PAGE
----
...very easy to germinate and need up to 1 month to sprout.
hard to stop them, nearly everyone germinated and they grew away well. I used baggy method of slightly damp compost left in a dark box in a cool room.
Submitted on 15/01/2004 by one of our visitors

...easy to germinate and need up to 1 month to sprout.
Easy to grow in British Columbia, Canada.
Submitted on 15/07/2003 by one of our visitors

...very easy to germinate and need up to 3 months to sprout.
Germinate as easily than T. Fortunei but are more sensitive to fungus.soak 2 days in water at room temperature and place in zip lock bag or in classic germination bag with 1/3 sand 1/3 peat and 1/3 perlite.
Submitted on 06/05/2003 by Philippe C. trachycarpus@swing.be

...very easy to germinate and need up to 1 month to sprout.
Fresh seeds are the key to success. I placed seeds in a germination tray filled with peat. I kep it slightly moist by misting every couple of days. Seeds began germinating in three weeks with temperatures in the 80's.
Submitted on 17/03/2003 by one of our visitors

...not rated.
seeds soaked in water over night and fruitflesh was pealed off. the seeds were put in ziplockbags with moist coconutpeat and vermaculite and stored at roomtemp. 60% of the seeds germinated within 9 days and another 30% within another 10 days.
Submitted on 03/03/2003 by andy andyolsson@home.se

...very easy to germinate and need up to 1 month to sprout.
Seeds as recieved were soaked over night in tap water. I germinated these seeds in large plastic tubs made by Strerilite measuring 23 by 17 inches. The seeds were placed on a 2 inch thick bed of moist sphagnum moss. I cut a piece of shade cloth to fit inside the tubs and placed it over the seeds. I then covered the seeds and cloth with another inch of moist moss. (this makes it easy to inspect the seeds by just lifting off the cloth and top layer of moss). The seeds were placed in a room at a constant 75 degree's F. After one week, they began to germinate, after four weeks they were germinating explosively! A "TZ" test on a sample of the 10,000 seeds purchased revealed that a germination rate of 94% was possible. I fully expect to see this high rate using this method. A maintenance spray of a copper based fungicide was used as needed. The germinated seeds were removed when showing a root 1/2 to 1 inch long. I placed them in a community bed of soil 6 inches deep to continue growing.
Submitted on 05/06/2002 by Jim Murphy mursago@aol.com

...easy to germinate and need up to 1 month to sprout.
Soaked in room temp. water for 48 hours. Placed in moist peat in zip-lock bags, as per your instructions. Stored on TV in living room, 4 feet off floor, and out of direct sunlight. Avg. room temp. was 71F. First sprouts noted 24 days after sowing. Good germination rate.
Submitted on 30/03/2002 by Daniel Schilling schilling3@hotmail.com

...very easy to germinate and need up to 1 month to sprout.
The seeds sprouted in 18 days in a peat moss and perlite mixture at ambient indoor conditions (65-78 degrees)in covered plastic containers.
Submitted on 08/02/2002 by James Chambers chambejf@songs.sce.com

...very easy to germinate and need up to 1 month to sprout.
i agrre with other comments, this is a very easy species, but I have also found that high heat doesn't affect the result. In greenhouse, where they were sown it was 38°-42°C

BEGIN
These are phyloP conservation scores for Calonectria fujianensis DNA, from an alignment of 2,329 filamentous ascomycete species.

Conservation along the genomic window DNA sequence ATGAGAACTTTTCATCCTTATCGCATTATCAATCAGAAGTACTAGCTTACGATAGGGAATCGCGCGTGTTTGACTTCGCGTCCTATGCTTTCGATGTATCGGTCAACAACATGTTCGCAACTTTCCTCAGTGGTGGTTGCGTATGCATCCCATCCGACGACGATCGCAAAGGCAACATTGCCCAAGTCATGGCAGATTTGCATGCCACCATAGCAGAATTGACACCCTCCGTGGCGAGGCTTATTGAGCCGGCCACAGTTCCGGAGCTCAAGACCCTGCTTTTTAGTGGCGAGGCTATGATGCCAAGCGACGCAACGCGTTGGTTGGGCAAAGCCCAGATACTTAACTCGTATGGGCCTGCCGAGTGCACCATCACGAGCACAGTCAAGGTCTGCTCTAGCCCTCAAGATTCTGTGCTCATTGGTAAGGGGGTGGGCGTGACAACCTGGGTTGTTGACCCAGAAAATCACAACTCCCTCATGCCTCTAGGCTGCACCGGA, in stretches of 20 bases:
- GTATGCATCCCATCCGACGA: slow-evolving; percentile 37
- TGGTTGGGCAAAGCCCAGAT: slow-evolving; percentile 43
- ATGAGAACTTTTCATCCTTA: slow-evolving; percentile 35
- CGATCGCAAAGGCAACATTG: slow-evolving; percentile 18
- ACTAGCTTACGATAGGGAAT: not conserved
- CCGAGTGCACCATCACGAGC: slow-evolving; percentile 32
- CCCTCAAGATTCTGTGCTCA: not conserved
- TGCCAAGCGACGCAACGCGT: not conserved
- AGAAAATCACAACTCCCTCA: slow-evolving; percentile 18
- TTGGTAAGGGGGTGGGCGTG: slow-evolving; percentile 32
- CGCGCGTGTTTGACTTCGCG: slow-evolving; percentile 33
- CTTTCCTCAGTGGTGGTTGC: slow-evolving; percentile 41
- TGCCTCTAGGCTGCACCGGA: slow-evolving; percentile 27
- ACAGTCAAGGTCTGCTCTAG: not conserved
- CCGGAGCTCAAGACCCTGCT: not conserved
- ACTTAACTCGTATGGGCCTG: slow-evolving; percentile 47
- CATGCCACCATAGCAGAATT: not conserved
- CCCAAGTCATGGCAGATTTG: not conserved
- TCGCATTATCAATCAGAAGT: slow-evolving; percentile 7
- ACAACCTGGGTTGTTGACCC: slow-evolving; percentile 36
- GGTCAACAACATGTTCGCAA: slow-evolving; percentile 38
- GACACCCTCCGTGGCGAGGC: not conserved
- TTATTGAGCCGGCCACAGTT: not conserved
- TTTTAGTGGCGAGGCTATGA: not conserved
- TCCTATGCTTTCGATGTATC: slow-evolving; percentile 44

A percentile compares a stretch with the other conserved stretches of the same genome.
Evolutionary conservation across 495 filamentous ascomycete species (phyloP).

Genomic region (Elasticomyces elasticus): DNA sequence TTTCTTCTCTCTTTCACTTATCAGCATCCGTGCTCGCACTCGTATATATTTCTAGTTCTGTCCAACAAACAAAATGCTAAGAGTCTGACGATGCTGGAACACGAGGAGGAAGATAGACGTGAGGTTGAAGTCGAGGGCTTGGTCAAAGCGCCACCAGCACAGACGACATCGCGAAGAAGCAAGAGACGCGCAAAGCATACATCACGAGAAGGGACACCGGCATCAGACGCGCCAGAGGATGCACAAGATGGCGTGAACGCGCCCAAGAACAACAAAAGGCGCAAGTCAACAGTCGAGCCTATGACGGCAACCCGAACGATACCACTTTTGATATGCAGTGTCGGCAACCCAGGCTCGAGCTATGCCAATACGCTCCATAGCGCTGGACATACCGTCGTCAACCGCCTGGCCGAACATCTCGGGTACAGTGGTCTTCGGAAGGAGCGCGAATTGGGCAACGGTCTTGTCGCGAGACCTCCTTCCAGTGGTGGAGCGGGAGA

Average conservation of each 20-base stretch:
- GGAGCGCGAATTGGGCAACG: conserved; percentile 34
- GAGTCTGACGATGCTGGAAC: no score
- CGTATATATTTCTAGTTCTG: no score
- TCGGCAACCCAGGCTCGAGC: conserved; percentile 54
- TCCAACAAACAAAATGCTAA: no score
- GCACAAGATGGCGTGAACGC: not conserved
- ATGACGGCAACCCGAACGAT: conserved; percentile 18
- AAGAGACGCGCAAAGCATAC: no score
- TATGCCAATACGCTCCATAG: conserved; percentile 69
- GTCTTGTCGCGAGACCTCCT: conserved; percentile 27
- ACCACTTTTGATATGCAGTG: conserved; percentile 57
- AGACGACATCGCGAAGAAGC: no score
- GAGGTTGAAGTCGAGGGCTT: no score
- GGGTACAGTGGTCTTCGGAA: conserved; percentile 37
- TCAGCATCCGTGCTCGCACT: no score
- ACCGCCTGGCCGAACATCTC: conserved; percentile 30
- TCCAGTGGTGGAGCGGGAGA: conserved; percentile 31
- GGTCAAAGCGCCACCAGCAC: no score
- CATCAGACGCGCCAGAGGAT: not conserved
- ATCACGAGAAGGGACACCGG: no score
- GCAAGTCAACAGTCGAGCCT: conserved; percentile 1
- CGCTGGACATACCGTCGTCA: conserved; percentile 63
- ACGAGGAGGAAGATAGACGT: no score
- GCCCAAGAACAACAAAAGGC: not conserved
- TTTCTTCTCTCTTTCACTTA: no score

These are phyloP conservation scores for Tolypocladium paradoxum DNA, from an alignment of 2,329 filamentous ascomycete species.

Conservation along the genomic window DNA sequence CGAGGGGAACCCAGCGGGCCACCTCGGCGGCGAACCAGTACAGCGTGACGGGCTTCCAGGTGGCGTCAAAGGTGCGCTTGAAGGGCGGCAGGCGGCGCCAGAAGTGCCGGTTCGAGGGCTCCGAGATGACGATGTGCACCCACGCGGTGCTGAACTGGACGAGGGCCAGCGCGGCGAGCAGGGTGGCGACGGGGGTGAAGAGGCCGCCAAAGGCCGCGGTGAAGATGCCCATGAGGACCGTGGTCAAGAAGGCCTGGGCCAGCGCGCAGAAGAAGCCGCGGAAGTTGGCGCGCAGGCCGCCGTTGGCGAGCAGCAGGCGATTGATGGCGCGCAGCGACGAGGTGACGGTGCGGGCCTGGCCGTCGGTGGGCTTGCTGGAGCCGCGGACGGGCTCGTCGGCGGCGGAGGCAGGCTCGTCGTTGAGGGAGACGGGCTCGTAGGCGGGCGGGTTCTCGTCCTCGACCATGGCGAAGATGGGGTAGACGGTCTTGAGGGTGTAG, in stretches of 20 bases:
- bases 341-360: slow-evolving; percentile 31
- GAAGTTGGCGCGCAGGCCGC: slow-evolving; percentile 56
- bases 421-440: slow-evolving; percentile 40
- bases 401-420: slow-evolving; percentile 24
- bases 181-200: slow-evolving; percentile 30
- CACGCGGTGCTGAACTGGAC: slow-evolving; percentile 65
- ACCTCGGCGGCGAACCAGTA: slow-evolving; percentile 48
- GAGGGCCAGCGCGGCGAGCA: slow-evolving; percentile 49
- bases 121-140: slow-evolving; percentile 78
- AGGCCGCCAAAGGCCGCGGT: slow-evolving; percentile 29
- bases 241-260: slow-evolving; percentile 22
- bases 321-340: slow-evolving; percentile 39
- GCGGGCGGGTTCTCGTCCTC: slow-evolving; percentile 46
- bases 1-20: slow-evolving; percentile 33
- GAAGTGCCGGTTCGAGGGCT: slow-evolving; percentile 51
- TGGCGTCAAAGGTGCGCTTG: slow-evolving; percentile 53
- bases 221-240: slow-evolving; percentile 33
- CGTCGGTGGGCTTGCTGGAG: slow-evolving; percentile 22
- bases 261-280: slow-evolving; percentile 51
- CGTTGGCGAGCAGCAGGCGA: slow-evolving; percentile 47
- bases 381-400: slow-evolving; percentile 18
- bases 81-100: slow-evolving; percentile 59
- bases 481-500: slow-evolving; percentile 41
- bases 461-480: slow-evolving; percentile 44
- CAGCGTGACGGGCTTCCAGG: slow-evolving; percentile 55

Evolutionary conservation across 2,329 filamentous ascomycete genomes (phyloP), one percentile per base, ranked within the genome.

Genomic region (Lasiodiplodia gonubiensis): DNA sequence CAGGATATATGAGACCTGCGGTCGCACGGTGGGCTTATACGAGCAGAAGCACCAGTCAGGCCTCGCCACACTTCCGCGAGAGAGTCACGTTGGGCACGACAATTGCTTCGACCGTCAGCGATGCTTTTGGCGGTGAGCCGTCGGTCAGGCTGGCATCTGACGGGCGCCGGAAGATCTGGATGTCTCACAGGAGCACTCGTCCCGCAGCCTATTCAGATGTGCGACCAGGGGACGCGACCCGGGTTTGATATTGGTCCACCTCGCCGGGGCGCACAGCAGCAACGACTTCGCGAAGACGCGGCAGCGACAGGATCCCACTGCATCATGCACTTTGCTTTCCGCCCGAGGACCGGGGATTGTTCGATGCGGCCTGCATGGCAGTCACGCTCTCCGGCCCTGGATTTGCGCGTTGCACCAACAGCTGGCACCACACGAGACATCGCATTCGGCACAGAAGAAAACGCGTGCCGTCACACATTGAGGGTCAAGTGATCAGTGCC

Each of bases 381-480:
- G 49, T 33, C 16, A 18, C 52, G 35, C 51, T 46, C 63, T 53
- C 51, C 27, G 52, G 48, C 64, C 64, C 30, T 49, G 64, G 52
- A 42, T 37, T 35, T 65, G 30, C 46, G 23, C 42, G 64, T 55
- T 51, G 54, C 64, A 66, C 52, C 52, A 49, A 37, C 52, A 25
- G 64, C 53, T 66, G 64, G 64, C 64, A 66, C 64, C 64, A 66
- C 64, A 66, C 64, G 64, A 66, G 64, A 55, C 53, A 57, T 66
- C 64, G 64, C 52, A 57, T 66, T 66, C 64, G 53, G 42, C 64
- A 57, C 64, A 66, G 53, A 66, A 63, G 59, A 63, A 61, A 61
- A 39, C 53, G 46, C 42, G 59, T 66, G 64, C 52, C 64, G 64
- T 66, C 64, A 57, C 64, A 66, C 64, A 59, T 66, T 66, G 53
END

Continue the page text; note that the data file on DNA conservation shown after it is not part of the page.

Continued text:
Submitted by Angelo Porcelli angelopalm69@inwind.it

...very easy to germinate and need up to 1 month to sprout.
very easy germination in sphagnum moss
Submitted by Joerg Schumann info@palms.de

...very easy to germinate and need up to 1 month to sprout.
I thought they were really more slow germinators. Easy and straightforward, shoos come 20-30 days after germinating. Very nice frm the very first start...
Submitted by Josˇ M. Zerolo ea8ck@inicia.es

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plant cultivation comments by our visitors
Also see germination commnets above.

Plants from this species ...

... have not yet been commented on. Be the first to write a comment:

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If you wish to read more on palm cultivation, we highly recommend Ornamental Palm Horticulture by Timothy K. Broschat and Alan W. Meerow, available in our bookshop.

Ratings and comments reflect individual experiences and the views of our visitors. They do not necessarily describe the most appropriate methods, nor are they necessarily valid for all seeds or plants of this species. Germination and plant cultivation success depends on many different factors; nevertheless, these experiences will hopefully aid you in your effort to get the best germination results from our seeds and the best growth results from your plants.

 
       
 
We recommend:
The Encyclopedia of Cultivated Palms

The Encyclopedia of Cultivated Palms
by Robert Lee Riffle, Paul Craft, Scott Zona

2nd edition
Completely revised and updated

Hardcover - 528 pages
11 x 8.5 inches


Our rating:
Suitable for: all

The Encyclopedia of Cultivated Palms is the definitive account of all palms that can be grown for ornamental and economic use. Palms are often underutilized as a result of their unfamiliarity—even to tropical gardeners. To help introduce these valuable plants to a new audience, the authors have exhaustively documented every genus in the palm family.
825 species are described in detail, including cold hardiness, water needs, height, and any special requirements. Generously illustrated with more than 900 photos, including photos of several palm species that have never before appeared in a general encyclopedia, The Encyclopedia of Cultivated Palms is as valuable as an identification guide as it is a practical handbook. Interesting snippets of history, ethnobotany, and biology inform the text and make this a lively catalog of these remarkable plants.